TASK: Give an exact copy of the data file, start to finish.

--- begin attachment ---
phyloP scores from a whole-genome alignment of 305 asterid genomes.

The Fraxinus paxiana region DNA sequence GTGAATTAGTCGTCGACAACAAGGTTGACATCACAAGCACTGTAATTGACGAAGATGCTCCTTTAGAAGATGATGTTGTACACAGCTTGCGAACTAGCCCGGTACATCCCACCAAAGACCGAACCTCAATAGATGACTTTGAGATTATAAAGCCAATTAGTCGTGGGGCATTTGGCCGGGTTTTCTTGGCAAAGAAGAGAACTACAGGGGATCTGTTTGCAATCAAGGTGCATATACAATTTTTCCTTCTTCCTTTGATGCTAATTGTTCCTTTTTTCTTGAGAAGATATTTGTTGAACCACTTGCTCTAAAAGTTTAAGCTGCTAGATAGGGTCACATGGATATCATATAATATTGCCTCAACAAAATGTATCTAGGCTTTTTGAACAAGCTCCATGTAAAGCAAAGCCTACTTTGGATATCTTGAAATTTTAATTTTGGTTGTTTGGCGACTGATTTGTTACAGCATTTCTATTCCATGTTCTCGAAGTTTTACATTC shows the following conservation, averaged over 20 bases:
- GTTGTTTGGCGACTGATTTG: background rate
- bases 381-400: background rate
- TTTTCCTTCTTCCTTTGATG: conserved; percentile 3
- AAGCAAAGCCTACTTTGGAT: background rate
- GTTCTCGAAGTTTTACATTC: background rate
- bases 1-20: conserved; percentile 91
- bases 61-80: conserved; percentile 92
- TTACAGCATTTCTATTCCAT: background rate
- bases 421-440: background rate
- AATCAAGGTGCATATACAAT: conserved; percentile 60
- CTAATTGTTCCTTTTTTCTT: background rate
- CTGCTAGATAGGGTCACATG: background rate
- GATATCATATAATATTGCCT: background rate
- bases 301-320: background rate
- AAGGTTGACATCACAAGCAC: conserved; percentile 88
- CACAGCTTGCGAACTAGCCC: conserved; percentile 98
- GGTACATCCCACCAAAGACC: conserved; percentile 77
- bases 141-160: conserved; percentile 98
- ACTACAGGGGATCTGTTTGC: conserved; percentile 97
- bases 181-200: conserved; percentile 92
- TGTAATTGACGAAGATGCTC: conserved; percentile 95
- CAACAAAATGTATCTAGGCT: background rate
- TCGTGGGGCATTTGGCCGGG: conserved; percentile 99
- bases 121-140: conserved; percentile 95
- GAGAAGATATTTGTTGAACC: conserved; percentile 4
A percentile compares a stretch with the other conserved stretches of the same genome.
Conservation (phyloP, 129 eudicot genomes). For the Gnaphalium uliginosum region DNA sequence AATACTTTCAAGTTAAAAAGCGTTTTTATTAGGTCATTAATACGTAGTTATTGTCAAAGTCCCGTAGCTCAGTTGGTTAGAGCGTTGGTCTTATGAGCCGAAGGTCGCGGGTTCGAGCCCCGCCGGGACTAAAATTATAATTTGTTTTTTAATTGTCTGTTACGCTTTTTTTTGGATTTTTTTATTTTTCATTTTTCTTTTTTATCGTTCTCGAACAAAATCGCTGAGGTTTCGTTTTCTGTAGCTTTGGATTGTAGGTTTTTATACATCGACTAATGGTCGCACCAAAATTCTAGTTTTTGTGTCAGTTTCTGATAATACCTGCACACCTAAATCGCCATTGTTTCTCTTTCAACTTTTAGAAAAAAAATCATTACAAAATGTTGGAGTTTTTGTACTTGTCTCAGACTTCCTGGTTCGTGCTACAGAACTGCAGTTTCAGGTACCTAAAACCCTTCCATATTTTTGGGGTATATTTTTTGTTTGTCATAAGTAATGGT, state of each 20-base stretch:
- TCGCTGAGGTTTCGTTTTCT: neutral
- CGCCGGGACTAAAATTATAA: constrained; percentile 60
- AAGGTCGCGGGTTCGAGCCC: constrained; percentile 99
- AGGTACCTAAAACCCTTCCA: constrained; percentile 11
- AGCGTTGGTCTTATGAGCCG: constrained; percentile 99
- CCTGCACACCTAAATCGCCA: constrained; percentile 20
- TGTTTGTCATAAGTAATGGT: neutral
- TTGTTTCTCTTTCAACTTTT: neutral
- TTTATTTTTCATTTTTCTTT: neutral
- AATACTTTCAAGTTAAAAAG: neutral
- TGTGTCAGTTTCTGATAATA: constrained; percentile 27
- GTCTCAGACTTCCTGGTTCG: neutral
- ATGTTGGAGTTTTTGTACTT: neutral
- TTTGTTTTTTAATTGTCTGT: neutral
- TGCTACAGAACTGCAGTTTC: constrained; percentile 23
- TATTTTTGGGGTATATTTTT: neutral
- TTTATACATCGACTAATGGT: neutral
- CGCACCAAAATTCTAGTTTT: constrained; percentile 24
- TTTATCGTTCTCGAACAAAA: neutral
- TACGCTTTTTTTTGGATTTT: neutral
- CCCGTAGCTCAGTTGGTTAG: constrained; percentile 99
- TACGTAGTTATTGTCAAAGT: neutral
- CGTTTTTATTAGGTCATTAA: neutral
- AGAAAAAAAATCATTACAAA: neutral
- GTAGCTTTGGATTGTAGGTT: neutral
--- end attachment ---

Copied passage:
phyloP scores from a whole-genome alignment of 305 asterid genomes.

The Fraxinus paxiana region DNA sequence GTGAATTAGTCGTCGACAACAAGGTTGACATCACAAGCACTGTAATTGACGAAGATGCTCCTTTAGAAGATGATGTTGTACACAGCTTGCGAACTAGCCCGGTACATCCCACCAAAGACCGAACCTCAATAGATGACTTTGAGATTATAAAGCCAATTAGTCGTGGGGCATTTGGCCGGGTTTTCTTGGCAAAGAAGAGAACTACAGGGGATCTGTTTGCAATCAAGGTGCATATACAATTTTTCCTTCTTCCTTTGATGCTAATTGTTCCTTTTTTCTTGAGAAGATATTTGTTGAACCACTTGCTCTAAAAGTTTAAGCTGCTAGATAGGGTCACATGGATATCATATAATATTGCCTCAACAAAATGTATCTAGGCTTTTTGAACAAGCTCCATGTAAAGCAAAGCCTACTTTGGATATCTTGAAATTTTAATTTTGGTTGTTTGGCGACTGATTTGTTACAGCATTTCTATTCCATGTTCTCGAAGTTTTACATTC shows the following conservation, averaged over 20 bases:
- GTTGTTTGGCGACTGATTTG: background rate
- bases 381-400: background rate
- TTTTCCTTCTTCCTTTGATG: conserved; percentile 3
- AAGCAAAGCCTACTTTGGAT: background rate
- GTTCTCGAAGTTTTACATTC: background rate
- bases 1-20: conserved; percentile 91
- bases 61-80: conserved; percentile 92
- TTACAGCATTTCTATTCCAT: background rate
- bases 421-440: background rate
- AATCAAGGTGCATATACAAT: conserved; percentile 60
- CTAATTGTTCCTTTTTTCTT: background rate
- CTGCTAGATAGGGTCACATG: background rate
- GATATCATATAATATTGCCT: background rate
- bases 301-320: background rate
- AAGGTTGACATCACAAGCAC: conserved; percentile 88
- CACAGCTTGCGAACTAGCCC: conserved; percentile 98
- GGTACATCCCACCAAAGACC: conserved; percentile 77
- bases 141-160: conserved; percentile 98
- ACTACAGGGGATCTGTTTGC: conserved; percentile 97
- bases 181-200: conserved; percentile 92
- TGTAATTGACGAAGATGCTC: conserved; percentile 95
- CAACAAAATGTATCTAGGCT: background rate
- TCGTGGGGCATTTGGCCGGG: conserved; percentile 99
- bases 121-140: conserved; percentile 95
- GAGAAGATATTTGTTGAACC: conserved; percentile 4
A percentile compares a stretch with the other conserved stretches of the same genome.
Conservation (phyloP, 129 eudicot genomes). For the Gnaphalium uliginosum region DNA sequence AATACTTTCAAGTTAAAAAGCGTTTTTATTAGGTCATTAATACGTAGTTATTGTCAAAGTCCCGTAGCTCAGTTGGTTAGAGCGTTGGTCTTATGAGCCGAAGGTCGCGGGTTCGAGCCCCGCCGGGACTAAAATTATAATTTGTTTTTTAATTGTCTGTTACGCTTTTTTTTGGATTTTTTTATTTTTCATTTTTCTTTTTTATCGTTCTCGAACAAAATCGCTGAGGTTTCGTTTTCTGTAGCTTTGGATTGTAGGTTTTTATACATCGACTAATGGTCGCACCAAAATTCTAGTTTTTGTGTCAGTTTCTGATAATACCTGCACACCTAAATCGCCATTGTTTCTCTTTCAACTTTTAGAAAAAAAATCATTACAAAATGTTGGAGTTTTTGTACTTGTCTCAGACTTCCTGGTTCGTGCTACAGAACTGCAGTTTCAGGTACCTAAAACCCTTCCATATTTTTGGGGTATATTTTTTGTTTGTCATAAGTAATGGT, state of each 20-base stretch:
- TCGCTGAGGTTTCGTTTTCT: neutral
- CGCCGGGACTAAAATTATAA: constrained; percentile 60
- AAGGTCGCGGGTTCGAGCCC: constrained; percentile 99
- AGGTACCTAAAACCCTTCCA: constrained; percentile 11
- AGCGTTGGTCTTATGAGCCG: constrained; percentile 99
- CCTGCACACCTAAATCGCCA: constrained; percentile 20
- TGTTTGTCATAAGTAATGGT: neutral
- TTGTTTCTCTTTCAACTTTT: neutral
- TTTATTTTTCATTTTTCTTT: neutral
- AATACTTTCAAGTTAAAAAG: neutral
- TGTGTCAGTTTCTGATAATA: constrained; percentile 27
- GTCTCAGACTTCCTGGTTCG: neutral
- ATGTTGGAGTTTTTGTACTT: neutral
- TTTGTTTTTTAATTGTCTGT: neutral
- TGCTACAGAACTGCAGTTTC: constrained; percentile 23
- TATTTTTGGGGTATATTTTT: neutral
- TTTATACATCGACTAATGGT: neutral
- CGCACCAAAATTCTAGTTTT: constrained; percentile 24
- TTTATCGTTCTCGAACAAAA: neutral
- TACGCTTTTTTTTGGATTTT: neutral
- CCCGTAGCTCAGTTGGTTAG: constrained; percentile 99
- TACGTAGTTATTGTCAAAGT: neutral
- CGTTTTTATTAGGTCATTAA: neutral
- AGAAAAAAAATCATTACAAA: neutral
- GTAGCTTTGGATTGTAGGTT: neutral